Most often, when I ask that question I am met with blank stares.

The New England Journal of Medicine in 2009 stated that a common knee surgery for osteoarthritis “isn’t effective in treating patients with moderate to severe forms of the disease.” Yet, according to federal researchers, 985,000 Americans have arthroscopic knee surgery each year, and 33% (more than 300,000) are for osteoarthritis “despite overwhelming medical evidence that arthroscopic surgery is not effective therapy for advanced osteoarthritis of the knee.”

According to the chairman of cardiovascular medicine at the world-renowned Cleveland Clinic, the U.S. health system is “doing a lot of heart procedures that people don’t need.” For example, angioplasty stent surgery in heart patients will likely relieve pain but “will not help a person live longer and will not protect against having another heart attack… What’s worse is that many of these surgeries will lead to bad outcomes.” He said, “This procedure should be performed for patients having a heart attack, but 95% of patients who have angioplasty surgery are not the result of a heart attack.”

The estimate on the direct medical costs to American businesses for low back pain is $90 billion a year; this doesn’t include workers’ compensation indemnity and litigation costs, disability costs, sick days and indirect costs such as lost productivity. As reported in my previous article, The Truth about Treating Low Back Pain, the Journal of the American Medical Association (JAMA) estimated that 40% of initial back surgeries, which amounts to more than 80,000 patients per year, have “failed back surgeries.” These unsuccessful back surgeries most often lead to a lifetime of debilitating back pain and billions more in long-term disability and Social Security Disability Insurance (SSDI) costs. These patients — four out of every 10 — all wish they had received a second opinion now. Yet when I recommended a second-opinion program to a union health fund in New Jersey, the manager said: “I am not going to tell my union members they need to get a second opinion.” True story.

Although we were scheduled to have an informal lunch meeting, after I recommended the fund consider a second-opinion program the “lunch” part of the meeting disappeared, even though I had driven two hours to get there. Maybe that is where the expression there is “no such thing as a free lunch” comes from? The health fund manager was downright indignant about my suggestion even though the first-second opinion program was conducted on behalf of a union health fund and was overwhelmingly successful.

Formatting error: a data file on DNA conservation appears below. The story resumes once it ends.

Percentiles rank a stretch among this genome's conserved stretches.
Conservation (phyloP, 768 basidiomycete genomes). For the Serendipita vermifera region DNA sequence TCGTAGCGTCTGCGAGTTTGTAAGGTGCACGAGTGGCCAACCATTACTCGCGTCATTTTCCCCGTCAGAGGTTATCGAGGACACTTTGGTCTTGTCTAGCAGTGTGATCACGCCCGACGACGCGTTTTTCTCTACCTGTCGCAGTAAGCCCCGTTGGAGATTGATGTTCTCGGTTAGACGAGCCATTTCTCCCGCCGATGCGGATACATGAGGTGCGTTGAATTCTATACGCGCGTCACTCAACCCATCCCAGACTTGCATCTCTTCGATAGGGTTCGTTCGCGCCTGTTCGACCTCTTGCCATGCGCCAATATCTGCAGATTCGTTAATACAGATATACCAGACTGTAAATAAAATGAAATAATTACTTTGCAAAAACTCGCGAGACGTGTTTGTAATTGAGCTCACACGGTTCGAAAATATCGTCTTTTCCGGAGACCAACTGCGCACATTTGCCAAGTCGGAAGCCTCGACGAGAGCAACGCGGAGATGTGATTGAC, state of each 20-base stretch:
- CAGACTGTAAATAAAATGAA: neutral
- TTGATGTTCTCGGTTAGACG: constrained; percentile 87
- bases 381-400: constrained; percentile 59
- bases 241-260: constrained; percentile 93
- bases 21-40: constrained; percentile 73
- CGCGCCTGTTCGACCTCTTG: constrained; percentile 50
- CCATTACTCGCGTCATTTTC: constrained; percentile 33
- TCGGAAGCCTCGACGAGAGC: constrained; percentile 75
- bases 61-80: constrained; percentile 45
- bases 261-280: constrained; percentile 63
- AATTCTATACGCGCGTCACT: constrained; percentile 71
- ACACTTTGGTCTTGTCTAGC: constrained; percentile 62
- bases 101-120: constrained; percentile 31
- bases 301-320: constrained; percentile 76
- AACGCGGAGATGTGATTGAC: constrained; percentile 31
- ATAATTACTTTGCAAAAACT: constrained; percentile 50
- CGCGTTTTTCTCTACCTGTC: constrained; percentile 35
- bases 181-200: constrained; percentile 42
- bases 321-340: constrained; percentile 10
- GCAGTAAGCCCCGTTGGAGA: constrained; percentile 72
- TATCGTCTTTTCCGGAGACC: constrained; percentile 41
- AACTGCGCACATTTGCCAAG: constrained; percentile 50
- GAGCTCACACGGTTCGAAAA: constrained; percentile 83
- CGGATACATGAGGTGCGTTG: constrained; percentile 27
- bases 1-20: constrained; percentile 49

He did describe, however, how upset he was about the fund’s rising healthcare costs. I guess he just wanted to be able to complain about it instead of actually doing something about it on behalf of his members. (The president of the union confided in me afterward that he had failed back surgery many years ago and wished he had gone for a second opinion.)

A colleague of my mine who is a senior vice president of product development for a leading third-party administrator (TPA) confided that insurance companies and TPAs will not implement programs that I could design and implement for their clients because they would never admit it was a good idea, given that they didn’t invent it.

I also hear all the time from so-called experts that second surgical opinions don’t work and don’t save money.

But large self-insured employers and health, disability and workers’ comp insurers should follow the lead of the top sports teams who send their top athletes for second opinions all the time to places like the Hospital for Special Surgery (HHS) and New York-Presbyterian Hospital/Columbia Medical Center in Manhattan or UCLA Medical Center in Los Angeles.

When I send client employees or friends and neighbors for second opinions, they often tell me that their appointment was with the same doctor Tiger Woods or Derek Jeter went to. My response is, “exactly.” Very often, conservative treatment is recommended and produces great patient outcomes, especially for back injuries and diagnoses for conditions like carpal tunnel syndrome. (See Carpal Tunnel Syndrome: It’s Time to Explode the Myth.)

Most, if not all, top surgeons I have met welcome second opinions for their patients because, when surgery is recommended, they want their patients to be assured that another expert also believes it is in their best interests.

I interned at the first second-surgical opinion in the country. I wrote my master’s thesis at Columbia on what I learned and how to improve upon the design and administration of the very successful Cornell program. Although the phrase, “I want a second opinion,” is now common terminology in America from auto repair to surgery, it has not reduced the overall amount of unnecessary surgery. If your program is not successful or not saving money it is because there is a serious flaw in the design and administration.